Split Among Circuits over Premium Tax Credit

Post Date: 7/25/14
Last Updated: 7/28/14


Cross References
- IRC §36B
- Halbig, U.S. Court of Appeals, District of Columbia Circuit, July 22, 2014
- King, U.S. Court of Appeals, Fourth Circuit, July 22, 2014

Two different Circuit Courts of Appeal reached opposite decisions on whether or not the Premium Tax Credit under IRC section 36B is allowed for individuals in a state where the state has chosen not to set up its own health insurance exchange.

Effective for taxable years ending after December 31, 2013, a refundable premium assistance credit is allowed for eligible individuals and families that help subsidize the purchase of health insurance through a state exchange. Eligible individuals enrolled in the plan report their income to the exchange. Based on the income reported, the individual receives a premium assistance credit. The individual then pays the insurance plan the difference between the credit amount and the total premium charged. Eligible individuals generally include individuals with household incomes between 100% and 400% of the federal poverty level. The premium assistance credit is only allowed when the individual purchases the health insurance through a state exchange.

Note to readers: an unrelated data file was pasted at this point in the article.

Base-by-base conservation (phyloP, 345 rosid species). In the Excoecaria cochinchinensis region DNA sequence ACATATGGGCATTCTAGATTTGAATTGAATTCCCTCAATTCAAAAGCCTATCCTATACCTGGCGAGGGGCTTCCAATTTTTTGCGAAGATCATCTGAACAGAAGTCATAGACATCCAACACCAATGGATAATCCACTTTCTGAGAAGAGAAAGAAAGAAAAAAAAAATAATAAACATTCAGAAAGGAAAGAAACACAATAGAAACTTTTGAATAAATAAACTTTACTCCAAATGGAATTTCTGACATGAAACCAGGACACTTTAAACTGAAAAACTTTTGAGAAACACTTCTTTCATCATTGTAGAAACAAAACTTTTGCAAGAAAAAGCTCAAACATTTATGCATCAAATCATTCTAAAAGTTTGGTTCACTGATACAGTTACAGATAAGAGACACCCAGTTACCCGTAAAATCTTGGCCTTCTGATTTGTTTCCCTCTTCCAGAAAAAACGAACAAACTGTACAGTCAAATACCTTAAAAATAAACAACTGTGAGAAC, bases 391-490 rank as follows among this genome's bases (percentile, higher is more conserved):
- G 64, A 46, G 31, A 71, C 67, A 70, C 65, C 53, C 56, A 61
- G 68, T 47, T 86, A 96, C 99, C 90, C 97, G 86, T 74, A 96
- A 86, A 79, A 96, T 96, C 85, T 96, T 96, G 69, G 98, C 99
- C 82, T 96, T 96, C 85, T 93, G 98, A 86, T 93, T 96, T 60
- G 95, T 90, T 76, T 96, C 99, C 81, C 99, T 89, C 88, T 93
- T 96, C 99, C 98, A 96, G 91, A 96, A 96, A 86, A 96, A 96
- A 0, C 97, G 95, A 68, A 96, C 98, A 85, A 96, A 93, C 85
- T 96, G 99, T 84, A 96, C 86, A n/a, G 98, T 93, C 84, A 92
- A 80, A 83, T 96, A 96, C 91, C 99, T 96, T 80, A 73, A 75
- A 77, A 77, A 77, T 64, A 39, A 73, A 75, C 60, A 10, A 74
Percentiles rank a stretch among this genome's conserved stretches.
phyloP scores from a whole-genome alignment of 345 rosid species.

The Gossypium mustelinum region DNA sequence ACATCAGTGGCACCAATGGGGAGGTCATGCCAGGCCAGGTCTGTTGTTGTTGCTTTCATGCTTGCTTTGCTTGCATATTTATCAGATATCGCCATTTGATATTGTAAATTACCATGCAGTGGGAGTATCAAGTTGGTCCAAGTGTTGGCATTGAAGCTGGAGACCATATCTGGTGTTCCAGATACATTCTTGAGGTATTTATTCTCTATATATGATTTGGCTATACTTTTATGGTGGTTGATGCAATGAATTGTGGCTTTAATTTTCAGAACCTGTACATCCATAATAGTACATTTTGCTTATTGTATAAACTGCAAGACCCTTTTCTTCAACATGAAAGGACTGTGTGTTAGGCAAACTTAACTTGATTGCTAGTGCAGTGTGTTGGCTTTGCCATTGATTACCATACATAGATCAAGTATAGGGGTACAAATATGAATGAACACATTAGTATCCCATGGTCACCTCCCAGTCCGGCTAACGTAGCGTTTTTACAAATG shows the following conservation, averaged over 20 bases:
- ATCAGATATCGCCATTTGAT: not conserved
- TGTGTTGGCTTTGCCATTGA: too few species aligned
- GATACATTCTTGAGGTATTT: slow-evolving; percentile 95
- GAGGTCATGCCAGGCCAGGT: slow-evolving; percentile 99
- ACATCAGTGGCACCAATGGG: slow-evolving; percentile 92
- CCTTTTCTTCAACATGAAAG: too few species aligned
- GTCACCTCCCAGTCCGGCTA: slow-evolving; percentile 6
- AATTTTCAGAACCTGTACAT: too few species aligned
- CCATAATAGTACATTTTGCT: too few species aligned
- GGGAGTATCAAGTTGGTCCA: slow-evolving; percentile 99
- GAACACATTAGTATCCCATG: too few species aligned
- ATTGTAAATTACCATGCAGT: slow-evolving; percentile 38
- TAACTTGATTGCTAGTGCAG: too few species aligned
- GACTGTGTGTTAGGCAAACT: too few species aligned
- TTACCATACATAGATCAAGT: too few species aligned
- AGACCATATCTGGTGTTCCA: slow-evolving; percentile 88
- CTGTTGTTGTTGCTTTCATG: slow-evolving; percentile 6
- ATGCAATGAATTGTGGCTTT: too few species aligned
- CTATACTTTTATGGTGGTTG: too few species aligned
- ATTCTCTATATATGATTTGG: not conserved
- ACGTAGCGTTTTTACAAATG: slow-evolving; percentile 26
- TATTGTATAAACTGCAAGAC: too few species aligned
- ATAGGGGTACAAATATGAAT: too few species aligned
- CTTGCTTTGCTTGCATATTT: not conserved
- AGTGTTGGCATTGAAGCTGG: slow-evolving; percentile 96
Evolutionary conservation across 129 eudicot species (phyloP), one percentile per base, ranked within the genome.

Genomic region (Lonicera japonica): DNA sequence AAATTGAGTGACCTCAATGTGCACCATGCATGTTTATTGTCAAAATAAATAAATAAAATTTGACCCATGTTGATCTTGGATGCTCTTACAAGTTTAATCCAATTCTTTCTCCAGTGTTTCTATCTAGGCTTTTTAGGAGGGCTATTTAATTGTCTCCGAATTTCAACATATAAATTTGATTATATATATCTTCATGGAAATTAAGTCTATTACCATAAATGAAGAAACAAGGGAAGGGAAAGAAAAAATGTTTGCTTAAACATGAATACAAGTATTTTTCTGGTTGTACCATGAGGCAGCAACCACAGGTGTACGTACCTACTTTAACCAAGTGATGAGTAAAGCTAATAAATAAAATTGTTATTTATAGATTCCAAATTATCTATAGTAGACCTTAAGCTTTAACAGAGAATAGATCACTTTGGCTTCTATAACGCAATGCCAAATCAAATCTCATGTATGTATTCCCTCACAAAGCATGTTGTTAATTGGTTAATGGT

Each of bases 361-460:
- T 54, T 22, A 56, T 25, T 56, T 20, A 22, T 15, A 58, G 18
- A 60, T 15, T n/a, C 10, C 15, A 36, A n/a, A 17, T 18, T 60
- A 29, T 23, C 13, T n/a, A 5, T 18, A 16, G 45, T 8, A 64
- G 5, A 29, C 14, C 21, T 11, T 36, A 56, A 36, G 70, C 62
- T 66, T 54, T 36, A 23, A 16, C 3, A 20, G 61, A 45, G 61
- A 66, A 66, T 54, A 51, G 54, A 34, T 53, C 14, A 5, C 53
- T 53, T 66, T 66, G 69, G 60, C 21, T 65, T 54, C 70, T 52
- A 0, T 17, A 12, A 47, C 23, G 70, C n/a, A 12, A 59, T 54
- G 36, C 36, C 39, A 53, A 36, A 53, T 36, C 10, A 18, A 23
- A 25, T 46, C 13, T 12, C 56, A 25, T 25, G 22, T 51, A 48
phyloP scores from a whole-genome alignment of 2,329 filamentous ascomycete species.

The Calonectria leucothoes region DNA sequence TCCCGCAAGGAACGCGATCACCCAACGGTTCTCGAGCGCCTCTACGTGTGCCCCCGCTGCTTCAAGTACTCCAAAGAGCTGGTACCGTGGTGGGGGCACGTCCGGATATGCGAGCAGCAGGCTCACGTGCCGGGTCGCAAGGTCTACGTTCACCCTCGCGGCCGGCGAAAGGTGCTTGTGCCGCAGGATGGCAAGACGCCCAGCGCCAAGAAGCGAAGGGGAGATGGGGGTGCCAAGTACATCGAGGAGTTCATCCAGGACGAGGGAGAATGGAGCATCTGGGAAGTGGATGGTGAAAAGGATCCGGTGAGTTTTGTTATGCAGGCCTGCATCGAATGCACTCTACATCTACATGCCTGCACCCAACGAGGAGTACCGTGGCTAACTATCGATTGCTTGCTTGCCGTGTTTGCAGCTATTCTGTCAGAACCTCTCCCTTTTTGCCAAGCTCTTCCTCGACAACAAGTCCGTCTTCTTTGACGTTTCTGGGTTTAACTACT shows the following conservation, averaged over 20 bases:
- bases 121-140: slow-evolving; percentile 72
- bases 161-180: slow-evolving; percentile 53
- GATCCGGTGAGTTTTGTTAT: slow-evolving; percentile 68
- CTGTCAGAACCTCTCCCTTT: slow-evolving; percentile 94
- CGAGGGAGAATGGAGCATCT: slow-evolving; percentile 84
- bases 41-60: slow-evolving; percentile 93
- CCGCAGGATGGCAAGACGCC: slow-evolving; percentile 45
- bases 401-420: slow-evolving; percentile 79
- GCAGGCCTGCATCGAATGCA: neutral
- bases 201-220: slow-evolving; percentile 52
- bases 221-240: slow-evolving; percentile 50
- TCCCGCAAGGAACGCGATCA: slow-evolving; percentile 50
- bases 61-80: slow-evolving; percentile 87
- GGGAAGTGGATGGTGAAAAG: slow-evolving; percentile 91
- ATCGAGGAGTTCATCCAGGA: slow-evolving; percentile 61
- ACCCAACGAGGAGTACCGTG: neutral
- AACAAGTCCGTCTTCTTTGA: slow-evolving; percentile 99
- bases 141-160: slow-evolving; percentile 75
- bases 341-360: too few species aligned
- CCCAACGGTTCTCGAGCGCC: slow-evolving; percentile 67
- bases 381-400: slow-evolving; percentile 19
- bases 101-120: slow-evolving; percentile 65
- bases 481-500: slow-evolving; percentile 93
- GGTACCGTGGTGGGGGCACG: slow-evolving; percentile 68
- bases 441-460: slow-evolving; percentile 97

At issue before the two courts is IRC section 36B(b)(2) which states the premium tax credit is available only if the health plan is purchased through "an Exchange established by the State under 1311 of the Patient Protection and Affordable Care Act" of 2010. IRC section 36B(b)(2) is silent on the issue of what happens if a state does not set up its own health insurance exchange. Under other provisions of the Patient Protection and Affordable Care Act of 2010, when a state does not set up its own health insurance exchange, the federal government under the Department of Health and Human Services (HHS), is to set up a Federal Exchange as a substitute for the State Exchange. That provision, however, is not mentioned in IRC section 36B(b)(2). The IRS has issued regulations defining an Exchange as "an Exchange serving the individual market for qualified individuals..., regardless of whether the Exchange is established and operated by a State...or by HHS." [Reg. §1.36B-1(k)]

When the IRS issued these regulations, they acknowledged that commentators disagreed on whether the language in IRC section 36B(b)(2) limits the availability of the premium tax credit only to taxpayers who enroll in qualified health plans on State Exchanges. The IRS claimed that the law and relevant legislative history supports the view that the Exchanged as mentioned in IRC section 36B(b)(2) also includes those exchanges set up by HHS for individuals in states that do not have their own exchanges.

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